Lisa: I love it. When you’re watching the movies, are you one of those people that talks the whole time?
Neil: Yes! I think the most annoying person in a movie theater or to go see a movie with is the person who read the book first, because they’re never satisfied. Never! Stay home with your book, okay?
Lisa: That’s me. I was a Comparative Literature major so I love to read the book and then see how it’s interpreted in the movies.
Neil: No, you like to see how it’s interpreted so that you can complain about it.
Lisa: No, I like to compare and contrast! Then when they make the movies and the musicals, because that’s the next thing we do in today’s entertainment world, it’s fun to just compare all three. What I find intriguing is when they completely change the ending.
Neil: Well, you find that intriguing instead of completely annoying, I guess.
Lisa: It’s like rewriting history in many ways, it’s so interpretive. You’re coming from a completely scientific view, and we’re so thrilled you’re coming to The Hanover Theatre. I asked some of our Communications team, “I’m talking with Neil deGrasse Tyson today, are there any questions?” You’ll appreciate this one from Lilly Irwin, our Communications Manager. She’s a big fan, too. She knows that you’re into the science of “Star Wars” and some of the other movies we mentioned, but she wants to know, “What do you think about ‘The Lord of the Rings’? Is there any science there?” We’re taking on magic, here.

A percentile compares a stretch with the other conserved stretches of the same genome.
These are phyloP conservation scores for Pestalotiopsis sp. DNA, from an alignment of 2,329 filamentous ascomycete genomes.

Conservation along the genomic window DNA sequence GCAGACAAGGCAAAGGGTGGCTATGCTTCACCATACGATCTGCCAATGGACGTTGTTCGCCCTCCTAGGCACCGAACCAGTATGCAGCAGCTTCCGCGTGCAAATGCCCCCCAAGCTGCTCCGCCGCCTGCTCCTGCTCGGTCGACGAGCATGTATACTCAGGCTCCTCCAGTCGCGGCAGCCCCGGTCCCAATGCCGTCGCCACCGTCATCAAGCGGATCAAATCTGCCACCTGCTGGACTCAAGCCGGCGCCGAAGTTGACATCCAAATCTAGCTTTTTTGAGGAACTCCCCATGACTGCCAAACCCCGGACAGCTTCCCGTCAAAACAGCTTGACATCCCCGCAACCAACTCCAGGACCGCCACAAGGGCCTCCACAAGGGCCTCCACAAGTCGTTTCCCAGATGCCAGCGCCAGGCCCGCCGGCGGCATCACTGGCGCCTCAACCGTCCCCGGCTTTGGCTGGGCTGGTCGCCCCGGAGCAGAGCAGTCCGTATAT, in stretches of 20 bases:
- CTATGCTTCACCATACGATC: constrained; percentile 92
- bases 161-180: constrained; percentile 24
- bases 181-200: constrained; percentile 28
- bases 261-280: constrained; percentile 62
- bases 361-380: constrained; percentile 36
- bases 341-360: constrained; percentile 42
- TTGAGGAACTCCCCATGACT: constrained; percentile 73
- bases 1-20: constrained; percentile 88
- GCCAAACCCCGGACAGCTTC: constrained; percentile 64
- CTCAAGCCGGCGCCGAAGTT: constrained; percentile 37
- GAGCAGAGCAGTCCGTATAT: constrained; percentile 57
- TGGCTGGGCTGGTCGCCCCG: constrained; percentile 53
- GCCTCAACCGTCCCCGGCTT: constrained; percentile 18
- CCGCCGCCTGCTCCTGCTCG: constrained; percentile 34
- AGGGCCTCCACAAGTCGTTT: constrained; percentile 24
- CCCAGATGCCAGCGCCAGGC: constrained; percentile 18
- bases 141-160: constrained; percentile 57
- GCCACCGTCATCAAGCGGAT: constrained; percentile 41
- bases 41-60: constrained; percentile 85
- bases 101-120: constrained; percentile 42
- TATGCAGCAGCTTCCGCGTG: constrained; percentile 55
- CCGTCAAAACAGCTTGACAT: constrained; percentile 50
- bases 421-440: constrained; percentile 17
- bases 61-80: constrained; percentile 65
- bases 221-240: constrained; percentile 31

Neil: Interesting, interesting! There are many venues that have already seen An Astrophysicist Goes to the Movies and they want me to come back, so I’ve prepared a whole talk called An Astrophysicist Goes to the Movies: The Sequel.
Lisa: So, you’ll answer Lilly’s question in The Sequel but she has to see part one first?
Neil: “The Lord of the Rings” is in The Sequel, but I’ll tell you. In “The Desolation of Smaug,” the dragon, who is brilliantly voiced by Benedict Cumberbatch, is anatomically accurate. Since dragons don’t even exist, what does this sentence mean? Well, a Pegasus is not anatomically accurate. It’s a four-legged horse with wings sprouted off its back, yet it’s a vertebrate mammal. All of the vertebrates that fly have forfeited their forelimbs to become wings. All birds have their hind legs, and what would be their arms are wings. It’s true for birds and it’s true for bats.